Search Results: "Yaron Brook"


BOOK REVIEW

NON-FICTION
Released: Sept. 18, 2012

"What would Howard Roark do? Maybe find a more persuasive apology for Randian money-grubbism."
"Capitalism is the system of selfishness—of rational selfishness." Ayn Rand acolytes Brook (Neoconservatism: An Obituary for an Idea, 2010) and Watkins sing the same old hymn, with a slightly different chorus, to the same old choir. Read full book review >

BOOK REVIEW

THE BROOK by Alfred Tennyson
CHILDREN'S
Released: Sept. 1, 1994

"Hallmark Card hand. (Glossary) (Poetry/Picture book. 4- 7)"
It's unfair—and too easy—to criticize an artist for failing Tennyson, but the fact remains that ALA Notable author/illustrator Micucci (The Life and Times of the Apple, 1992, etc.) doesn't seem even to try to rise to the occasion. Read full book review >

BOOK REVIEW

BROOK TROUT by Nick Karas
NON-FICTION
Released: April 1, 1997

"Angling literature, burdened as it is by overproduction, has every reason to celebrate Karas's brook trout encomium. (color and b&w photos and illustrations, not seen)"
The much maligned brook trout gets star billing in this encyclopedic, readable study of Salvelinus fontinalis from Newsday outdoor columnist Karas. Read full book review >

BOOK REVIEW

Released: Sept. 30, 1992

"Just ease off on the cracker-barrel kibitzing."
Low-key nature observations presented with grace by naturalist, wildlife photographer, and free-lance journalist Levin. Read full book review >

BOOK REVIEW

ANIMALS
Released: Feb. 1, 2008

"With its emphasis on getting out and doing, this is the perfect antidote to 'Nature Deficit Disorder' and should help prepare grown-ups and kids alike for their own explorations of local waterways. (Picture book/nonfiction. 7-10)"
Encouraging kids to get their hands wet—literally—this new offering from the ever-energetic Arnosky introduces them to the geology and flora and fauna of one of our landscape's more accessible ecosystems, the brook. Read full book review >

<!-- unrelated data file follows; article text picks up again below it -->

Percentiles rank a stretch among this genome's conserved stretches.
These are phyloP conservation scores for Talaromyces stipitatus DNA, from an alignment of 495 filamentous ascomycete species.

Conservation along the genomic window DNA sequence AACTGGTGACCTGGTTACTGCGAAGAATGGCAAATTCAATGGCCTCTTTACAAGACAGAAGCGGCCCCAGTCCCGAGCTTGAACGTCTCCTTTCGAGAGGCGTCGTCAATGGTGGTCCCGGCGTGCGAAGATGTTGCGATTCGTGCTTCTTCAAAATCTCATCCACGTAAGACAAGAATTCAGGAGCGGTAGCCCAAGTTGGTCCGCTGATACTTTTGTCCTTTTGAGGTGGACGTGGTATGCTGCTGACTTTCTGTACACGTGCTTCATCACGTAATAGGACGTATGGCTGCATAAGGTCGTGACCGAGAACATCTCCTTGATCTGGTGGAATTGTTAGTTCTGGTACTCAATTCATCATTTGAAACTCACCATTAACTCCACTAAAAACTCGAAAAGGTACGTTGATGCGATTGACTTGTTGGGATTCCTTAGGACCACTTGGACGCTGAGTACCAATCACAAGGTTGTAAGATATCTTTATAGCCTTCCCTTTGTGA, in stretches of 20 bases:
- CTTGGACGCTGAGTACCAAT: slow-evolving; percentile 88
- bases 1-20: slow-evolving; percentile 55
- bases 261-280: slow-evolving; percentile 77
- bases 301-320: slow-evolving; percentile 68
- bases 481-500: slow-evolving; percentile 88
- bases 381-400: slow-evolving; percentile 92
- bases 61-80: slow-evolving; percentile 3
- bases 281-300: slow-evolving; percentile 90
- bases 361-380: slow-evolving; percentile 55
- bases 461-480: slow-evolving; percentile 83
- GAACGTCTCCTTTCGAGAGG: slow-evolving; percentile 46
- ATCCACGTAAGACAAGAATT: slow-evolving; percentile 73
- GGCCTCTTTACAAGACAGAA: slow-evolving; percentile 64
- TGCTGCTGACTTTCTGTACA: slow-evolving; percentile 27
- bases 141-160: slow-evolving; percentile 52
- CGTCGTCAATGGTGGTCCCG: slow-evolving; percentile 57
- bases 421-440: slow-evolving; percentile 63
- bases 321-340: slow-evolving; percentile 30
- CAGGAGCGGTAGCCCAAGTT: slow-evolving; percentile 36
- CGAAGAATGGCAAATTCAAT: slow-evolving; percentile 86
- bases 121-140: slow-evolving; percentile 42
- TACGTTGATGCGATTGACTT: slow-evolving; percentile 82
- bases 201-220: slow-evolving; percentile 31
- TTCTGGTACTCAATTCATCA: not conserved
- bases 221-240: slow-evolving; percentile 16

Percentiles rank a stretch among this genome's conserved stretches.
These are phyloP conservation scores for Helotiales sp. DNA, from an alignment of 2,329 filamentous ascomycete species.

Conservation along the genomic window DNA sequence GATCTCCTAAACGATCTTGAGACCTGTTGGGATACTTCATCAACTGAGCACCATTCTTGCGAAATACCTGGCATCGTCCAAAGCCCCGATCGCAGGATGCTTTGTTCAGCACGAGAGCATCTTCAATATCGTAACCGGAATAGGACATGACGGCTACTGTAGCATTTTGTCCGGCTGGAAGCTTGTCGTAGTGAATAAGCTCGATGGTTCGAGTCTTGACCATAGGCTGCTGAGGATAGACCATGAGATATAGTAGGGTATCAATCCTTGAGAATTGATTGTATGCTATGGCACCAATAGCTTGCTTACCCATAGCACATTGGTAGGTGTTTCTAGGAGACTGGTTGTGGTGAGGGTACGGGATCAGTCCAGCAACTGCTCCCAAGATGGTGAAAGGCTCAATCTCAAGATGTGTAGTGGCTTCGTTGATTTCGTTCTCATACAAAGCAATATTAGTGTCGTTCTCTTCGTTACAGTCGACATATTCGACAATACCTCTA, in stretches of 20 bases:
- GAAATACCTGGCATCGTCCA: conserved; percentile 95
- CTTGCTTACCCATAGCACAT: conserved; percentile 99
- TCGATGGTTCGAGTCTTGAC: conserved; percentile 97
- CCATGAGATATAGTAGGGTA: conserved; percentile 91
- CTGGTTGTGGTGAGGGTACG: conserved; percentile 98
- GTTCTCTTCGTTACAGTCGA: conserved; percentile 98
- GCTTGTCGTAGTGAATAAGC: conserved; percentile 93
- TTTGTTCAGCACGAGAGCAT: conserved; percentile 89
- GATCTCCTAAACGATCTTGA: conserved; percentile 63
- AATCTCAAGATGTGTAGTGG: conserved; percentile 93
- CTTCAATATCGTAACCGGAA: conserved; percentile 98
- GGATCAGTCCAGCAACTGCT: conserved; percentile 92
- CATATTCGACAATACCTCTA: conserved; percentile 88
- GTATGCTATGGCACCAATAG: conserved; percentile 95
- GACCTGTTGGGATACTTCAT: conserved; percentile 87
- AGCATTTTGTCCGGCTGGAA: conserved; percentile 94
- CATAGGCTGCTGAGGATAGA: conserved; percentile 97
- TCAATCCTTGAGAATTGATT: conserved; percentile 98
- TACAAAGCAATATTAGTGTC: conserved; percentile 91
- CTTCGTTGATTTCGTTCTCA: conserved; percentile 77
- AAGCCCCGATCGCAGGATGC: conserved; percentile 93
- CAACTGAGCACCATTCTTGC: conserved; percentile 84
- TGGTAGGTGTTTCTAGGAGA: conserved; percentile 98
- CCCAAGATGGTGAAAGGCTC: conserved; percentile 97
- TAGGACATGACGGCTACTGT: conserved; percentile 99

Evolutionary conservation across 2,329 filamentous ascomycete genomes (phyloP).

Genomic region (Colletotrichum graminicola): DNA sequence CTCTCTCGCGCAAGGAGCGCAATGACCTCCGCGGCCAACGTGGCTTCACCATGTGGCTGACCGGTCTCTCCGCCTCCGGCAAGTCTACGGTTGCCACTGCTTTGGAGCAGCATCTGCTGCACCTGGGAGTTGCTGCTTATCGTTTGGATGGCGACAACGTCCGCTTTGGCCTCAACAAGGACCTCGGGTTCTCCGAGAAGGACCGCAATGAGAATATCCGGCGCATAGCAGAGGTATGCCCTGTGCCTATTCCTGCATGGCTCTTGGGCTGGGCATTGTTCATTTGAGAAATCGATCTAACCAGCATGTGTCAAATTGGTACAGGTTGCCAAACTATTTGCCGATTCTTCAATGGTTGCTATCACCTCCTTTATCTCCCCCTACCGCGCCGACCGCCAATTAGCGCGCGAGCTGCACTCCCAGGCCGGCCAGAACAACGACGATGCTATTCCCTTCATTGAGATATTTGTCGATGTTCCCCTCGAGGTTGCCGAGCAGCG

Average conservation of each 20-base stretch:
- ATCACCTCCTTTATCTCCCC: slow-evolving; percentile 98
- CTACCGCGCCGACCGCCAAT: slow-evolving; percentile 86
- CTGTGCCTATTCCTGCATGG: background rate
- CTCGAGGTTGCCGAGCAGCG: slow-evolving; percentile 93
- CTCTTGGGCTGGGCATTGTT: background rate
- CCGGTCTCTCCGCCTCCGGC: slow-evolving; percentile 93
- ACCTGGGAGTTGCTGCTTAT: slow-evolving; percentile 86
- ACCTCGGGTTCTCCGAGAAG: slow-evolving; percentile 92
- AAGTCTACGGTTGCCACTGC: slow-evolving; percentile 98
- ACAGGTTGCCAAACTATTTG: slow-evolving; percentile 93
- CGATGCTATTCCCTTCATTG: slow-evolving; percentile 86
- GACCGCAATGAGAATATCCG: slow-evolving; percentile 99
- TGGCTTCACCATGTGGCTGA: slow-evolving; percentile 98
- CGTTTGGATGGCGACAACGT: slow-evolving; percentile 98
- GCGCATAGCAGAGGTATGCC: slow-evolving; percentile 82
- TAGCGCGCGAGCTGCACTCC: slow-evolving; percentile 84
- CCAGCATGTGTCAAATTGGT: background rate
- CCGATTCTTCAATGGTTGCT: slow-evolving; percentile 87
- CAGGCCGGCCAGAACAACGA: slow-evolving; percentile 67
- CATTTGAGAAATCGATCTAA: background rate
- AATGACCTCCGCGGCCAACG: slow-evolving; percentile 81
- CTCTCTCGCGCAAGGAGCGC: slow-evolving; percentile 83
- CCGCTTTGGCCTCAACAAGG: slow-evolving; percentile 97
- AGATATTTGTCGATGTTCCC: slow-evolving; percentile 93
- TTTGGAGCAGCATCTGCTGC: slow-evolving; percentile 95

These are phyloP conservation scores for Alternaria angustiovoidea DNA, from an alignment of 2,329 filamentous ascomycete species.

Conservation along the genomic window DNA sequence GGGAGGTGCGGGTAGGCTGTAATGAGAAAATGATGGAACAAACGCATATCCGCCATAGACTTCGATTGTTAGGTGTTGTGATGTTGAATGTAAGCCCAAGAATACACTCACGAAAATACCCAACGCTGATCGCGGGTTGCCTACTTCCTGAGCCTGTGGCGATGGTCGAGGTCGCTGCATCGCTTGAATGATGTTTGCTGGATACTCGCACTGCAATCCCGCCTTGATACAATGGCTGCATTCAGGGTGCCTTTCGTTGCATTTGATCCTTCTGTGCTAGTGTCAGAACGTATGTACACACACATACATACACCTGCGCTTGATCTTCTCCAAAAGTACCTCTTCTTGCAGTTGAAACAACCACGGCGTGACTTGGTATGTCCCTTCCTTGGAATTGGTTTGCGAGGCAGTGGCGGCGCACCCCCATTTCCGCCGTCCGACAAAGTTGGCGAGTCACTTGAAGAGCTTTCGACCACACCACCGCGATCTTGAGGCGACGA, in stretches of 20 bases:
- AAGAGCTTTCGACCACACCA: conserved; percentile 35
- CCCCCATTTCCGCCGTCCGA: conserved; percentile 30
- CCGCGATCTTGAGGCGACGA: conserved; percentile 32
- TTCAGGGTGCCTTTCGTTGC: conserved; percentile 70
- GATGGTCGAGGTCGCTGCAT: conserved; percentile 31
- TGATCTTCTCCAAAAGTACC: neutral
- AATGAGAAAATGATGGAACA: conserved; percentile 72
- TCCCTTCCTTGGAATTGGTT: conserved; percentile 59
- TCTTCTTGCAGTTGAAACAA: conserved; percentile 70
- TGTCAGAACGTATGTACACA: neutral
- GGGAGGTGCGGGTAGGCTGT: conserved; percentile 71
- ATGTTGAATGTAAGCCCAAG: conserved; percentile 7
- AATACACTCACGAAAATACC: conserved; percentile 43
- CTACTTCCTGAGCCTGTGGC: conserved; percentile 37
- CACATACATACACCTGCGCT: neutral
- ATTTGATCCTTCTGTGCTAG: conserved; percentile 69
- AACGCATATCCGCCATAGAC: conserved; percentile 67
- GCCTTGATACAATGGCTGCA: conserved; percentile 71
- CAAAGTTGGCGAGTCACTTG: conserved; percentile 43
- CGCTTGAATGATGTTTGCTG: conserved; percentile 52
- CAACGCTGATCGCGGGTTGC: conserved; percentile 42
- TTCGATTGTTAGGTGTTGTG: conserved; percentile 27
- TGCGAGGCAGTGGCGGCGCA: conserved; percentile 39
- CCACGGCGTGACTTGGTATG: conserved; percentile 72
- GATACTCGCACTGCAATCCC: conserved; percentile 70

BOOK REVIEW

Released: Dec. 8, 2009

"A richly descriptive debut novel that evokes English farm life in the post-World War I period."
Lecouteur's debut novel reveals family and farm life in England during the period between the two World Wars. Read full book review >

BOOK REVIEW

THE BLACK BROOK by Tom Drury
FICTION & LITERATURE
Released: June 30, 1998

"A trip and a treat. (Author tour)"
An irresistibly droll portrayal of an All-American liar, loser, and innocent dominates this edgy, captivating second novel by the author of The End of Vandalism (1994). Read full book review >

BOOK REVIEW

MURMUR OF THE LONELY BROOK by Debashis Dey
Released: Oct. 16, 2012

"A slow-moving but worthwhile exploration of common marriage in Rakcham, India."
In Dey's debut novel, an Indian woman, newly wed, learns that she will be shared in marriage with her husband's brother. Read full book review >

BOOK REVIEW

THE PATTACONK BROOK by James Stevenson
ANIMALS
Released: Oct. 1, 1993

"Slight, but sweet; fans of Stevenson's art won't be disappointed. (Picture book. 4- 8)"
Shoehorned, with uneven grace, into an insistent dactylic tetrameter that mimics a burbling brook (``A branch floating by might be jumped on and ridden./One might ride over waterfalls down to the sea''), here is the saga of Sidney—a frog, first seen recording the Pattaconk's voice in his notebook—and his friend Sherry, a snail (``I'm a listener, not a speller''). Read full book review >

BOOK REVIEW


"Overall, a satisfying sequel that will engage readers with its characters and the depiction of rural England during World War II, although it may put off readers looking for a graver, serious historical novel."
A look at the trials and tribulations of family and farm life during World War II. Read full book review >

BOOK REVIEW

BIOGRAPHY & MEMOIR
Released: Oct. 1, 1999

"For the most part, an engagingly honest and keenly observed essay, flawed by its dribbling-away ending."
Acclaimed novelist Nova (The Universal Donor, 1997, etc.) turns his writerly eye to his other great passion, fly-fishing. Read full book review >

BOOK REVIEW

Released: May 1, 1999

"This work offers only homely truths: Every person needs someone, but if you lose or never find that person, you can make a home and take care of yourself. (illustrations, not seen)"
A charming 1950s time capsule of self-reliance and community served without frills, New England'style. Read full book review >